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MLB Rookie Report: Clayton Blackburn, RHP, San Francisco Giants

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Matt Kartozian-USA TODAY Sports

The San Francisco Giants have promoted right-hander Clayton Blackburn to the big league roster, replacing outfielder Jarrett Parker who has been sent back to Triple-A. Blackburn has been a somewhat controversial but successful prospect the last few years. Let's explore why.

From the 2016 Baseball Prospect Book

Clayton Blackburn, RHP, San Francisco Giants
Bats: L Throws: R HT: 6-3 WT: 230 DOB: January 6, 1993

2012: Grade C+; 2013: Grade B+; 2014: Grade B; 2015: Grade B

Look, I have been pushing Clayton Blackburn as a prospect for, oh, five years now. Yes, he doesn’t throw 98 MPH, but after leading the Pacific Coast League in ERA in 2015 there seem to be fewer skeptics. As noted last year, with his solid-average fastball and wide assortment of secondary pitches (slider, curve, cutter, change-up) he can hit every velocity slot between 68 and 93 MPH. Pitchers need options and Blackburn has a lot of them. Pardon the jargon, but Blackburn’s arsenal works synergistically: by itself each individual pitch isn’t plus, but they work together so well that everything plays up. Call him the gestalt pitcher. He mixes everything with ease, throws strikes, keeps the ball down, avoids homers, doesn’t beat himself, and stays calm on the mound when things go wrong. Sure, he’s a big body guy but he’s avoided serious health issues and has overcome minor injuries. He’s a pitcher so bad things can still happen, but Blackburn has done everything possible to prove himself. All he needs now is an opportunity and, barring a serious physical problem, he has a really good chance to be an above-average starting pitcher. Grade B+.

ADDITIONAL COMMENTARY

I have been one of the high guys on Blackburn so his 2016 season has been a bit disappointing: 5.68 ERA in seven games, six starts, with a 22/10 K/BB in 32 innings with 44 hits allowed. However, most of the damage came in poor starts on April 28th and May 8th; his other starts were more successful and more in line with what he did last year. Overall, between this year and last year Blackburn has pitched 155 innings in Triple-A with a 3.43 ERA and 122/42 K/BB, very credible performance for the Pacific Coast League.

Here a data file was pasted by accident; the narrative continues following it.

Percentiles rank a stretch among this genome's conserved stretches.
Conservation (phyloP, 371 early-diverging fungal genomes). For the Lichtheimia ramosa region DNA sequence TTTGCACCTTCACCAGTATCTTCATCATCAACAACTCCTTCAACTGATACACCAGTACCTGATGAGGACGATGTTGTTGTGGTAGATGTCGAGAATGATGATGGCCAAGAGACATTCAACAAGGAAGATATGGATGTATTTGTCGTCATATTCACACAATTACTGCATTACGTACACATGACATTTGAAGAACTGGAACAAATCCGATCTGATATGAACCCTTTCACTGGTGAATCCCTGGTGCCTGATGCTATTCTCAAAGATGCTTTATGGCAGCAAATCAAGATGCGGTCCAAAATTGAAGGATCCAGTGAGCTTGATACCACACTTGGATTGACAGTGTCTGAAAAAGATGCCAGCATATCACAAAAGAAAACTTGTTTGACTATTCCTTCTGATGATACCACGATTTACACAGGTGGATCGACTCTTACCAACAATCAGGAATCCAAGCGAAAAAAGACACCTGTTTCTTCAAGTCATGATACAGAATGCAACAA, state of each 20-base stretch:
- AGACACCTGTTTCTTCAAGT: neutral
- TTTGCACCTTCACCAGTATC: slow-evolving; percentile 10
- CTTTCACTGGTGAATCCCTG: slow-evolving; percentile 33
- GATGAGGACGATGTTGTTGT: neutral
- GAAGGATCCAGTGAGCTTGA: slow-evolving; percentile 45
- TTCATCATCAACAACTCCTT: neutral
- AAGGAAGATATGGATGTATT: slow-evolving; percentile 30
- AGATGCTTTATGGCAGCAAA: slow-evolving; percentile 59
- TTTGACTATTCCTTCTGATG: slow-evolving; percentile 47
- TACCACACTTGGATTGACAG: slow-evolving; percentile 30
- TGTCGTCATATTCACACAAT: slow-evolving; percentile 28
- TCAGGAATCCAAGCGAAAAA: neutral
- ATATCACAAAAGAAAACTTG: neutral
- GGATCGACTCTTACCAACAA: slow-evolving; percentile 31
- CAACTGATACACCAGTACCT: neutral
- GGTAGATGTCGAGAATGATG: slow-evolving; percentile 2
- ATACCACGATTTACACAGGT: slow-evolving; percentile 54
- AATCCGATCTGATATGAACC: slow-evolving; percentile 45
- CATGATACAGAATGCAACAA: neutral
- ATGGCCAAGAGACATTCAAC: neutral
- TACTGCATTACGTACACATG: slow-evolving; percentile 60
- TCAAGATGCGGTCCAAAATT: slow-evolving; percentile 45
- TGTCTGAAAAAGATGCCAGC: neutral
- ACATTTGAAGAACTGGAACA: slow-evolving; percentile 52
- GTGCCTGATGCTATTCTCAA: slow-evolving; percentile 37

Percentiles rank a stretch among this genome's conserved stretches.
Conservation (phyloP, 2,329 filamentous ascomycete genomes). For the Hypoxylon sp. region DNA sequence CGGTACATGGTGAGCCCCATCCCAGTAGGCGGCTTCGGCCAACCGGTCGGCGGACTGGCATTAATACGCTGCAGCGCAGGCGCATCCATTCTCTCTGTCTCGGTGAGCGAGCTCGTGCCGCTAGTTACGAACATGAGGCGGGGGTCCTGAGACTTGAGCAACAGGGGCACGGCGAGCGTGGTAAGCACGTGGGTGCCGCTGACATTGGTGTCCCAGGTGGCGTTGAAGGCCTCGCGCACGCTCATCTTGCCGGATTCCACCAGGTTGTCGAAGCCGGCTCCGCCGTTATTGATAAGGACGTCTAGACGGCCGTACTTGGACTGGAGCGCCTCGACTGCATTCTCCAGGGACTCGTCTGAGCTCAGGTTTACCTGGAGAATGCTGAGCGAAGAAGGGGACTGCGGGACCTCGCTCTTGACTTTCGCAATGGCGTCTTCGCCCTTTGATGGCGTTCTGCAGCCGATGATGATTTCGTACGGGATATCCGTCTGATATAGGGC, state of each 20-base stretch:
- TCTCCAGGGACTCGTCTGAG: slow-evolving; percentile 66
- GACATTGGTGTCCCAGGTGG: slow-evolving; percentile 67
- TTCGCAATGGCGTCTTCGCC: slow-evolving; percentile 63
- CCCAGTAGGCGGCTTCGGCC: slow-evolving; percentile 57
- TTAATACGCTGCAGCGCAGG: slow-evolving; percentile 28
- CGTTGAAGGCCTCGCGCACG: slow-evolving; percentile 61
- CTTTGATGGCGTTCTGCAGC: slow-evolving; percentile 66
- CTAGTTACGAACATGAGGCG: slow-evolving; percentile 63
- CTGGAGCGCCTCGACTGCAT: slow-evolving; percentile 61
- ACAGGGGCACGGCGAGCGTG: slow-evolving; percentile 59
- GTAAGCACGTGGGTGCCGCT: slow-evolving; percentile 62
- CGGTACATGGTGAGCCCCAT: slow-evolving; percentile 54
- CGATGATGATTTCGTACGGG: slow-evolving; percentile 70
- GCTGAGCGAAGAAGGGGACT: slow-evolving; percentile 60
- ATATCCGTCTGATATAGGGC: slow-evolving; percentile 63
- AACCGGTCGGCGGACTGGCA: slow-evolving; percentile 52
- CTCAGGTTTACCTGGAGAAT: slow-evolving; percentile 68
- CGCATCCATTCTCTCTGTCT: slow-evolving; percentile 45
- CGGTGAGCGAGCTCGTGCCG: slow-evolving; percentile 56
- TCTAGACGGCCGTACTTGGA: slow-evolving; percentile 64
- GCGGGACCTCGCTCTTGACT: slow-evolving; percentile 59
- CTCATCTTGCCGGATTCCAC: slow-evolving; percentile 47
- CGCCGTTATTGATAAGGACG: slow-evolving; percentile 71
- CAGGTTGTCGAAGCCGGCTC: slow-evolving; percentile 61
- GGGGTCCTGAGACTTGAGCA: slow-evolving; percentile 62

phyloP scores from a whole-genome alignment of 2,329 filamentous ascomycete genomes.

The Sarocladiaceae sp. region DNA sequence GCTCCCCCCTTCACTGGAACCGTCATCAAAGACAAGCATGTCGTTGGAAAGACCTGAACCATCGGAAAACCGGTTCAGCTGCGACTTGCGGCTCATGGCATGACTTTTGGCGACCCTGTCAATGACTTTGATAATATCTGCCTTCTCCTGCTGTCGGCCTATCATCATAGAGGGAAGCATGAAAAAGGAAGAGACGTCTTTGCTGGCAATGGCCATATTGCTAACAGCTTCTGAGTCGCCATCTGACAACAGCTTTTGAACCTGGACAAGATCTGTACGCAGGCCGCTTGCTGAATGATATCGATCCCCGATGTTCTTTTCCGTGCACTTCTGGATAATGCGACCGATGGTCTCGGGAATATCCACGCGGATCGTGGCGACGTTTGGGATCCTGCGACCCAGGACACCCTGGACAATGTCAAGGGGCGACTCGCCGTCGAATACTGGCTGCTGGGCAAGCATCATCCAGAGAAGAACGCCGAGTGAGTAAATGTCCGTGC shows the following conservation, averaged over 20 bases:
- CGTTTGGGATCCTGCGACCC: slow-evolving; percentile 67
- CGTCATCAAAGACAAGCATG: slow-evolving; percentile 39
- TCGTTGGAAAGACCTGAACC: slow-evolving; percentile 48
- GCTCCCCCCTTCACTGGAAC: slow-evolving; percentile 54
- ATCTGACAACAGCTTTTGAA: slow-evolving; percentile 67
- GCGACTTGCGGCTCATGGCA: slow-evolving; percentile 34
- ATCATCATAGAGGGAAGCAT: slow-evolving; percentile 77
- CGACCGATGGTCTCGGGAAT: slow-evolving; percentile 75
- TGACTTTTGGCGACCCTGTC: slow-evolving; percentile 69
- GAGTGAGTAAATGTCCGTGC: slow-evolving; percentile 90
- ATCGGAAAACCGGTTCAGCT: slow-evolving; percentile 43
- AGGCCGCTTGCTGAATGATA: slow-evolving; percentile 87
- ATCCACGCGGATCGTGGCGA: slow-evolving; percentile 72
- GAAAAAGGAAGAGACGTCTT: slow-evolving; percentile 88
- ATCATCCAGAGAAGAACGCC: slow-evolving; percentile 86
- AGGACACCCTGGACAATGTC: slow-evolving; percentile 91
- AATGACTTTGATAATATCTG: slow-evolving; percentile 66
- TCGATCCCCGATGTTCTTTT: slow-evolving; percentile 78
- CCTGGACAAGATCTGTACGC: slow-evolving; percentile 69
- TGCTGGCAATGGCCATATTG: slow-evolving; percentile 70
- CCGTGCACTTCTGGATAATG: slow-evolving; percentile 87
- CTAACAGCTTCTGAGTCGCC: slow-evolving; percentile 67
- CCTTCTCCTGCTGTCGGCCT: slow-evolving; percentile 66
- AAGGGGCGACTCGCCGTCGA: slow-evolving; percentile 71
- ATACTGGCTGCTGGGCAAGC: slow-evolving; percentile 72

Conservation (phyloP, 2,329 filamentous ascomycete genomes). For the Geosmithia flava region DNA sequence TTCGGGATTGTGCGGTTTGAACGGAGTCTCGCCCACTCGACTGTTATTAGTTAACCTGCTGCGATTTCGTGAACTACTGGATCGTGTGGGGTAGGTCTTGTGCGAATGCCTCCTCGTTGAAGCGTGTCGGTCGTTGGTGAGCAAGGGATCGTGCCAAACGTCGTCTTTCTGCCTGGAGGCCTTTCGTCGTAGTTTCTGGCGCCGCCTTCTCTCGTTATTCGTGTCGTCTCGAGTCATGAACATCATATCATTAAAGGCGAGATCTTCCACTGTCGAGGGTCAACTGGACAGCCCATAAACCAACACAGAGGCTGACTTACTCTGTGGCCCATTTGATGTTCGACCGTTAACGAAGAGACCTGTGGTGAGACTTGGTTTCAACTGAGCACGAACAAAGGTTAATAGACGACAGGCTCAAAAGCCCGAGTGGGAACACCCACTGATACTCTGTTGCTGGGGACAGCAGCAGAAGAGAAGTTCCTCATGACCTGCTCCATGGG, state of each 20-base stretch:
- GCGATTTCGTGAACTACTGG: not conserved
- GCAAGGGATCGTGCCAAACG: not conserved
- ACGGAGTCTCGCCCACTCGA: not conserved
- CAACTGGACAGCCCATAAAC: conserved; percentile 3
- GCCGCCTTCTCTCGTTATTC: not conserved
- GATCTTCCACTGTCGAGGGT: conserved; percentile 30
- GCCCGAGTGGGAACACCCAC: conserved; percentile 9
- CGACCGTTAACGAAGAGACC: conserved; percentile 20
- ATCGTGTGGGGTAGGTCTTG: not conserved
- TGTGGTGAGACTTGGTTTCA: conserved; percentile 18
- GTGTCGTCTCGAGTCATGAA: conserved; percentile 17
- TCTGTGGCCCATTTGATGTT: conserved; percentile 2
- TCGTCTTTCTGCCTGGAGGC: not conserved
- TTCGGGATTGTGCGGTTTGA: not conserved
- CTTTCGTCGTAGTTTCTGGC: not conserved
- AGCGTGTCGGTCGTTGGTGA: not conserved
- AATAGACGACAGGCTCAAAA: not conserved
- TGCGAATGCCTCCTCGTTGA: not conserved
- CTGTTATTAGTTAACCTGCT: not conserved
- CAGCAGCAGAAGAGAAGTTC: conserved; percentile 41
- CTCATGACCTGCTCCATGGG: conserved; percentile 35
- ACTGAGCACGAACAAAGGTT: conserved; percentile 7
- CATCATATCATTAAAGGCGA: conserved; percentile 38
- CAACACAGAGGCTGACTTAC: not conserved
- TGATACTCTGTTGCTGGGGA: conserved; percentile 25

There is a pattern to Blackburn's career. When he gets hit hard (usually early in the season), the skeptics point out his lack of physical projection or gaudy radar readings and downplay his chances. But he's always righted the ship, made adjustments, and ended up finishing his seasons with strong numbers. His track record is one of success in every season; his worst career FIP in a full season was 3.86 back in the difficult California League in 2013. He's always posted excellent K/BB ratios, reflecting his command.

As noted pre-season, Blackburn is a pitcher so something can always go awry, especially for a guy who relies on pitchability and fine margins. But if the past is any guide, he has a good shot at being a reliable strike-throwing inning-eater, perhaps more. Don't under-estimate him.